South Korea ferry disaster: Court holds first trial

The prosecution has embarked on the process of proving that the captain and several crew members of the sunken ferry Sewol abandoned the vessel without any attempt to evacuate passengers.

While more than 10 victims of the April 16 tragedy are still missing, the Gwangju District Court on Tuesday held the first trial hearing on the case, for which the prosecution indicted Sewol ferry captain Lee Joon-seok and three other sailors on charges of homicide due to willful negligence in mid-May.

Eleven other crewmen were also indicted, though prosecutors only lodged manslaughter charges against the four key suspects, including Lee.

The prosecution is expected to submit a variety of evidence, including video clips from the accident and the communication records between the ferry and the state-run Vessel Traffic Services Center, throughout the trial.

Many observers including lawyers shared the view that the four suspects would not admit to the charges against them.

Among the attendees of the opening hearing were the 15 accused crew members, seven attorneys and four prosecutors. Lee came under the spotlight when he was guided into the courtroom from the Gwangju District Prosecutors' Office.

Family members of some of the victims were also among the spectators. Some screamed at Lee, describing him as a "murderer" or a man "worse than a brute."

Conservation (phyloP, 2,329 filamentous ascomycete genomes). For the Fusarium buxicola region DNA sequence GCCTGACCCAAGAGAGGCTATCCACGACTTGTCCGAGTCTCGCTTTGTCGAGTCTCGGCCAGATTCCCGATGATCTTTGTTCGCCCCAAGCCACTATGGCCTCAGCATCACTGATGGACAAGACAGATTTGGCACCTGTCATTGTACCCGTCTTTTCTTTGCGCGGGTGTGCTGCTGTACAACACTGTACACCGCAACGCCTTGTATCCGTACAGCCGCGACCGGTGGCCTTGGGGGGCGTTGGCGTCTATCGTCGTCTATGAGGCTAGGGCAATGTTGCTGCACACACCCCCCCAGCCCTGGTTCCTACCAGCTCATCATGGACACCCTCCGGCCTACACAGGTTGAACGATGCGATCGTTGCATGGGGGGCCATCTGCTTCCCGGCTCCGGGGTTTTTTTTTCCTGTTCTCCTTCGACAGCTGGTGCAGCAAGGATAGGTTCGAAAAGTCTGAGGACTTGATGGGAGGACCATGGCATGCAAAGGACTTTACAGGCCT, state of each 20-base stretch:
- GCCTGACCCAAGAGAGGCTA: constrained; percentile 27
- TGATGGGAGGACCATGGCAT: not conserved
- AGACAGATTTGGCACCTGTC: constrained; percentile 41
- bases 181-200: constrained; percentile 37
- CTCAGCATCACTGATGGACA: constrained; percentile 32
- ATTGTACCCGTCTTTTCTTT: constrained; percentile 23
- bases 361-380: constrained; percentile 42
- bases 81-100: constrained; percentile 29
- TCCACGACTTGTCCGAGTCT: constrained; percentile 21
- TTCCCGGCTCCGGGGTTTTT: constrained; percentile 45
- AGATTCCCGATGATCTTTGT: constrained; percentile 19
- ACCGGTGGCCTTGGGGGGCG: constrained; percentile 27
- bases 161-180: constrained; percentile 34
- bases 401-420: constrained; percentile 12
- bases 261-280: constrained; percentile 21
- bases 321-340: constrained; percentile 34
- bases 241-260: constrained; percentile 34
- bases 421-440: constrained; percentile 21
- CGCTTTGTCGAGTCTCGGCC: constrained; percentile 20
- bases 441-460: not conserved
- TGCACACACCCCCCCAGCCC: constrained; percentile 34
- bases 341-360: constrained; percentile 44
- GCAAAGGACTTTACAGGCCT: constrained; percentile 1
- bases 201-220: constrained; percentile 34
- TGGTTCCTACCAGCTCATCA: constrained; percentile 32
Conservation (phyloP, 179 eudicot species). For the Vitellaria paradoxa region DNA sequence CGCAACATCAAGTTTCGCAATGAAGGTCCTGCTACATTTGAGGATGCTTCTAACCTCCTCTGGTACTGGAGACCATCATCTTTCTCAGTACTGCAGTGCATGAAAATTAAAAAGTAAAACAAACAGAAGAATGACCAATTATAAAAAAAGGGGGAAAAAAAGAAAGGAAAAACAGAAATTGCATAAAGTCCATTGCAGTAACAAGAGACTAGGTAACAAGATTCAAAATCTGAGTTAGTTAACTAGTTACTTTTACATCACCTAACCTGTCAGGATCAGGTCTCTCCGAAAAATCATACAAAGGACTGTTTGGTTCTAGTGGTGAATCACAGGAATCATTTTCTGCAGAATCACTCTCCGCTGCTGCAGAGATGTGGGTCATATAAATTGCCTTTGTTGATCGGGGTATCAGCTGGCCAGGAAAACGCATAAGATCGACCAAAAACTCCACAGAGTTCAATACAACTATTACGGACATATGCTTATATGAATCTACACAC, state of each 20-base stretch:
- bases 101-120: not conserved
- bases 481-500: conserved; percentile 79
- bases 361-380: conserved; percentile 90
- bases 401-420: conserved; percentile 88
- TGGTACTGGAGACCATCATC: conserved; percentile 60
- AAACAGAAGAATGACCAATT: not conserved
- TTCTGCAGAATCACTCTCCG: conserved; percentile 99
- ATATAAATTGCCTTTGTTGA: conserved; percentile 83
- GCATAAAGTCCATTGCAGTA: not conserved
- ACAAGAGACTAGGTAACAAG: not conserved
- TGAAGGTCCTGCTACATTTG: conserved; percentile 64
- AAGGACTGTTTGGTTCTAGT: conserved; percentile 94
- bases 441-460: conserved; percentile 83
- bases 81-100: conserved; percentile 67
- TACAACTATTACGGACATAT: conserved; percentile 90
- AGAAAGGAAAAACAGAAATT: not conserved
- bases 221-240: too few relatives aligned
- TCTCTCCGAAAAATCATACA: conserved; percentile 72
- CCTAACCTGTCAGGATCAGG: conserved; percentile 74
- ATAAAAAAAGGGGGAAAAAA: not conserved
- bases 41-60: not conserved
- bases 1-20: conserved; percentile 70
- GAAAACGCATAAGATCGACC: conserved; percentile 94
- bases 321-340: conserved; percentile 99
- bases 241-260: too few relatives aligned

In the courtroom, judges fine-tuned the future timetable, procedures for requesting evidence and the list of key legal arguments between the defence and prosecutors.

Five charges were brought against the 69-year-old captain: homicide, attempted homicide, negligence of duties, violation of the Seamen Act, and a breach of the Rescue and Aid at Sea and on River Act.

The nation's criminal code treats "manslaughter by not taking certain actions" and "manslaughter by taking certain actions," such as stabbing a person to death, as the same.

Under the criminal code, those convicted of murder can be sentenced to between five years in prison and a life sentence or the death penalty.

Meanwhile, investigators have yet to arrest fugitive Yoo Byung-eun, the de facto owner of the Sewol ferry, despite a nationwide search over the past few weeks.

It has been three weeks since the prosecution and police placed the business irregularity-saddled figure on the wanted list.

The extraordinary investigation team, composed of about 80 prosecutors and policemen, has been under severe criticism for failing to capture Yoo, who is also a key leader of the Salvation Sect. He has allegedly engaged in a variety of misconduct during his management of Chonghaejin Marine Co., the operator of the Sewol and its sister firms.

According to some reports, Yoo and his aides have reportedly offered 10 billion won (S$12 million) to a broker who smuggles people abroad. Police, however, downplayed the possibility that he could successfully flee to a foreign country amid the tightening of inspections at port cities.